In vitro models of oral cancer

We continue to research the biology of normal oral mucosa and skin in order to develop more complex 3 dimensional tissue engineered constructs of these tissues. These are used to study the tissue responses to biomaterials, fungi and bacteria as well methods of drug delivery across the skin and oral mucosa. In addition, the constructs are used for in vitro modelling of various skin and mucosal diseases. These include, head and neck cancer, the autoimmune bullous diseases, lichen planus, oral candidiasis, oral mucositis, oral ulceration, gingivitis and wound healing. These models enable us to investigate and better understand the mechanisms responsible for these diseases and to develop new diagnostic procedures and treatments without the need for animal studies

The group are developing in vitro models of squamous cell carcinomas. In patients, these cancers develop as an expanding mass of cells that become more and more hypoxic at their core. The hypoxic centres are often resistant to radio- and chemo-therapy, while the expanding ball of tumour cells induces the formation of blood vessels and displaces or invades surrounding tissue. In order to study the interaction of tumour cells with their surrounding tissue, three dimensional tumour spheroids are being grown in vitro that replicate the properties of malignant tumour growth. Using tumour sphaeroids, the normal tissue response to tumours can be studied facilitating development of new and improved treatments.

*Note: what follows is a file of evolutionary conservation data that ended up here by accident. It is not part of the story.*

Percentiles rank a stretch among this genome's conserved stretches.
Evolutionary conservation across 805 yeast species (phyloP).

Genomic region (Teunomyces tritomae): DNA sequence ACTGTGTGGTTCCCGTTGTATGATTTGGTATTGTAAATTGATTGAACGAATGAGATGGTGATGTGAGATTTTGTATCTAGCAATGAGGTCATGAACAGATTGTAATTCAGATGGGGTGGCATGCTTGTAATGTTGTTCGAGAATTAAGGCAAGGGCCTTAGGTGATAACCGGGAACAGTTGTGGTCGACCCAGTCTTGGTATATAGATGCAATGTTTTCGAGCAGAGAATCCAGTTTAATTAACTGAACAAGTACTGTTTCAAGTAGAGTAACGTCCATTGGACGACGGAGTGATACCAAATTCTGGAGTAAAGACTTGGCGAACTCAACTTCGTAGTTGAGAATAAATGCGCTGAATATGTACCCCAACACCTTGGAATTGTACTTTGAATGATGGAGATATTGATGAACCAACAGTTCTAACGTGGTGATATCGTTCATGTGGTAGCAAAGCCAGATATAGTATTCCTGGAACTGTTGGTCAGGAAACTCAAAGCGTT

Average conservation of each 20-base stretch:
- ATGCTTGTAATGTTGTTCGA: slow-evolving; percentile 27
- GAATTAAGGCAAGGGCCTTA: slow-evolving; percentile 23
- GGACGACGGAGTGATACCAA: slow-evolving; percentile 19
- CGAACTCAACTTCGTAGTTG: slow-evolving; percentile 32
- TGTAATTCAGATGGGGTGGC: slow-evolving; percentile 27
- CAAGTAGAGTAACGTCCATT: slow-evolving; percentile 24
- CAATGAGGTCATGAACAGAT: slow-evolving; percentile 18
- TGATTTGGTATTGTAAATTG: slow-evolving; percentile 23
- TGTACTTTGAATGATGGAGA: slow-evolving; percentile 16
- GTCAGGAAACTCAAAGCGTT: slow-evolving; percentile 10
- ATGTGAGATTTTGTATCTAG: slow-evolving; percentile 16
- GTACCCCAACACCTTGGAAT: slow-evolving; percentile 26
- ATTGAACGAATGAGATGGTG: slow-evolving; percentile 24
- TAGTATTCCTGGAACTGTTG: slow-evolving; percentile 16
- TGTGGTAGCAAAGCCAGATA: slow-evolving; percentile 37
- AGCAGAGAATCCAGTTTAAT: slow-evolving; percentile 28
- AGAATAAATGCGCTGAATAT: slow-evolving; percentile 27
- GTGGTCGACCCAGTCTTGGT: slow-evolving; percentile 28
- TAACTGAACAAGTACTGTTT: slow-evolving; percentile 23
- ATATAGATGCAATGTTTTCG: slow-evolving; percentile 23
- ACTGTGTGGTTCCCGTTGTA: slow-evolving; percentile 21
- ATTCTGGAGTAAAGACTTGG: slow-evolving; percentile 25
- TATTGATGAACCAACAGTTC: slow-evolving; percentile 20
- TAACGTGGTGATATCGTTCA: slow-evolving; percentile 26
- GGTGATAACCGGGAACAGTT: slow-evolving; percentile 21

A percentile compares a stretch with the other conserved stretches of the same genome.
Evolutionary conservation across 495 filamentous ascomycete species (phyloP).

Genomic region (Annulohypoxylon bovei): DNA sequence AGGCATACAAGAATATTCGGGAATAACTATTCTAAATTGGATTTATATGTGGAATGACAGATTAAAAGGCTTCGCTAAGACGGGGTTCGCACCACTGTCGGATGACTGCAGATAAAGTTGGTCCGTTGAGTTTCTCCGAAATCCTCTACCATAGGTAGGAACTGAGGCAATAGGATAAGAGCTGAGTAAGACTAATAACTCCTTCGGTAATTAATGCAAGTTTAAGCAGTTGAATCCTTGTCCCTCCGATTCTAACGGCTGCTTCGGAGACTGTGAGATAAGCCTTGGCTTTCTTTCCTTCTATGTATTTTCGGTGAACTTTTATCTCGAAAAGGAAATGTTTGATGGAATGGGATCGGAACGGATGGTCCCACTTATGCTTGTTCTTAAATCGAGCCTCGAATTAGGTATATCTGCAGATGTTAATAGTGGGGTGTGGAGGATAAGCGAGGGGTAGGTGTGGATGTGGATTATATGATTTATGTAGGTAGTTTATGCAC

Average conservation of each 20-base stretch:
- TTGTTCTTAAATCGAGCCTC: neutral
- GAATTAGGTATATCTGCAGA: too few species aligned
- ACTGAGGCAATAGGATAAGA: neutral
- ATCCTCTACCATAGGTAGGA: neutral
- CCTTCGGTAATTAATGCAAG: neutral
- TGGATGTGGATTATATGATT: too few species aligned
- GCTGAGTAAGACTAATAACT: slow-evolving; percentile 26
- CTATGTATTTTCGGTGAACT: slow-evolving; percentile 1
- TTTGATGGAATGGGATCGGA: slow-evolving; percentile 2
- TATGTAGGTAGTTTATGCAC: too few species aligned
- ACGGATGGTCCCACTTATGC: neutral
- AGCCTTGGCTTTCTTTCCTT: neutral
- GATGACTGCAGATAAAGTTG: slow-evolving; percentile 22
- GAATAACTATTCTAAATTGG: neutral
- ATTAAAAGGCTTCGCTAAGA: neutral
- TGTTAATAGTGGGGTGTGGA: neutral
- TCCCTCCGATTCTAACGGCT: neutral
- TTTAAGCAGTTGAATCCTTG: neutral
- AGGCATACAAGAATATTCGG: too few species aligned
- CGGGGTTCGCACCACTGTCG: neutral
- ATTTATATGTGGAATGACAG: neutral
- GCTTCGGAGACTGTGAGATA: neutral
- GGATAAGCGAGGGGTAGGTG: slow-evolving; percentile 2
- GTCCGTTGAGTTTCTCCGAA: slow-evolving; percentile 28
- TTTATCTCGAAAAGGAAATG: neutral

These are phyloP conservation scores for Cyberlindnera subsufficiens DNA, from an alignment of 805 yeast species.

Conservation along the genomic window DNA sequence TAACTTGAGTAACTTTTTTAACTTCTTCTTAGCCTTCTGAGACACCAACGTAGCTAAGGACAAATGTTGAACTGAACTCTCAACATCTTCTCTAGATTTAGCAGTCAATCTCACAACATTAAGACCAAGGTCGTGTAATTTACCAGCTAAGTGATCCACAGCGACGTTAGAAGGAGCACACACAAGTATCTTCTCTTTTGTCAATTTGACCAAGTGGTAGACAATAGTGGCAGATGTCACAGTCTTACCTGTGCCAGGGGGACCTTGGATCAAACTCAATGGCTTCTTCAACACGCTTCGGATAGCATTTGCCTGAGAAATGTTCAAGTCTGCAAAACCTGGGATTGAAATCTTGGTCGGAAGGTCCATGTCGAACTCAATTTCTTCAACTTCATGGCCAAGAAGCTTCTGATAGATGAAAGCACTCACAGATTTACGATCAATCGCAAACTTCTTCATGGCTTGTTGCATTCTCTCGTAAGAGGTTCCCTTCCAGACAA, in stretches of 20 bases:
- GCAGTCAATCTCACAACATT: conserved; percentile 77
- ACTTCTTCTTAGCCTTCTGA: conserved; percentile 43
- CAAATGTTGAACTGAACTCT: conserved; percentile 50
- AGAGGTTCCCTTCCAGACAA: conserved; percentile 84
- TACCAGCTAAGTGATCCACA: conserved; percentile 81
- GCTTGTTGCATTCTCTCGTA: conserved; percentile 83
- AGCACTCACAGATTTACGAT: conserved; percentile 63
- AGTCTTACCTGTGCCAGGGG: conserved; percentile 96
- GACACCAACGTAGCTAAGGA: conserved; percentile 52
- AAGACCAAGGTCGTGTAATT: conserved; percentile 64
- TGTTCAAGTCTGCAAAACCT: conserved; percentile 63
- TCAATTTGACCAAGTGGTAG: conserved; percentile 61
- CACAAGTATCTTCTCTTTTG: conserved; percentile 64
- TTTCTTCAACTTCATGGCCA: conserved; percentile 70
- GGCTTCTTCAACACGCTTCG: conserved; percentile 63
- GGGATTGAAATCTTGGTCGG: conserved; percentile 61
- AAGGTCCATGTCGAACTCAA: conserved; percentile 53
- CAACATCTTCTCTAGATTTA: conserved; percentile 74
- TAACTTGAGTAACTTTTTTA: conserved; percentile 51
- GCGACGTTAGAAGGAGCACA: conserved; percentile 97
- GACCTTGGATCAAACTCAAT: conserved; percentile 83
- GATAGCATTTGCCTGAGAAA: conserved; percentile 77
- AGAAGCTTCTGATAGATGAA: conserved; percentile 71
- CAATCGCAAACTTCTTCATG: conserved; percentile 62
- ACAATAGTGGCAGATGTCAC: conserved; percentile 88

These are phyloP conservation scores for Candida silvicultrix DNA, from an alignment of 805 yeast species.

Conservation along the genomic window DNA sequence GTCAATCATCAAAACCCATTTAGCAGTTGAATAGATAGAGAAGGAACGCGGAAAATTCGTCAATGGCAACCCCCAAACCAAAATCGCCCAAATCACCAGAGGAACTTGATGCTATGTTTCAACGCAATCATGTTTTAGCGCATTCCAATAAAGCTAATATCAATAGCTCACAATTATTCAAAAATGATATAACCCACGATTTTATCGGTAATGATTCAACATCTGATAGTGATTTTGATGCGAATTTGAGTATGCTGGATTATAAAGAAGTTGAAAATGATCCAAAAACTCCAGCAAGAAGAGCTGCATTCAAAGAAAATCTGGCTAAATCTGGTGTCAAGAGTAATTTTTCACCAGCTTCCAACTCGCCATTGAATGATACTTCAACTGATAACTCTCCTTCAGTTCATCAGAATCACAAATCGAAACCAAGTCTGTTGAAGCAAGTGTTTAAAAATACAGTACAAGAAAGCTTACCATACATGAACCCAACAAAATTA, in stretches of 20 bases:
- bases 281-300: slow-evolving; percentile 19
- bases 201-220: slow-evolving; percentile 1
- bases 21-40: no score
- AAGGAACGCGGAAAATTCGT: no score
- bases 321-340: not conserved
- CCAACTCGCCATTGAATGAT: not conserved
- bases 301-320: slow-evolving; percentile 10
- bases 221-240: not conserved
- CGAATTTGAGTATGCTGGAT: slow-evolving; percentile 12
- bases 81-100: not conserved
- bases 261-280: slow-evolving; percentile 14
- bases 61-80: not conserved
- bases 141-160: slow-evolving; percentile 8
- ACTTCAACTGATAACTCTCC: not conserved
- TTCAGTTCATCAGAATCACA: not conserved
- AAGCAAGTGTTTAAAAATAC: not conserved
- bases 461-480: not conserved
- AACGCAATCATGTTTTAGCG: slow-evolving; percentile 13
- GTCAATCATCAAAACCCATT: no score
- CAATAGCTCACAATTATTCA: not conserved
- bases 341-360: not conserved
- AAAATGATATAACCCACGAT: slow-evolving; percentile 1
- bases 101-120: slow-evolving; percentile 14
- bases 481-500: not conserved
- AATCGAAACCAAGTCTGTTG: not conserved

We are also developing in vitro models of salivary gland tumours which are somewhat more complex in their histology. Although salivary gland tumours are relatively uncommon the mortality rate is very high and very little is known about tumour initiation and development. What is known is that often novel fusion proteins are associated with these tumours. We aim to use our 3D models to investigate tumourigenesis and the role, if any, played by the fusion proteins.

Research contacts:

Dr C. Murdoch

Dr Lynne Bingle

Professor M. Thornhill

Professor P. Speight

Professor P. Farthing

Dr K. Hunter

Dr H. Colley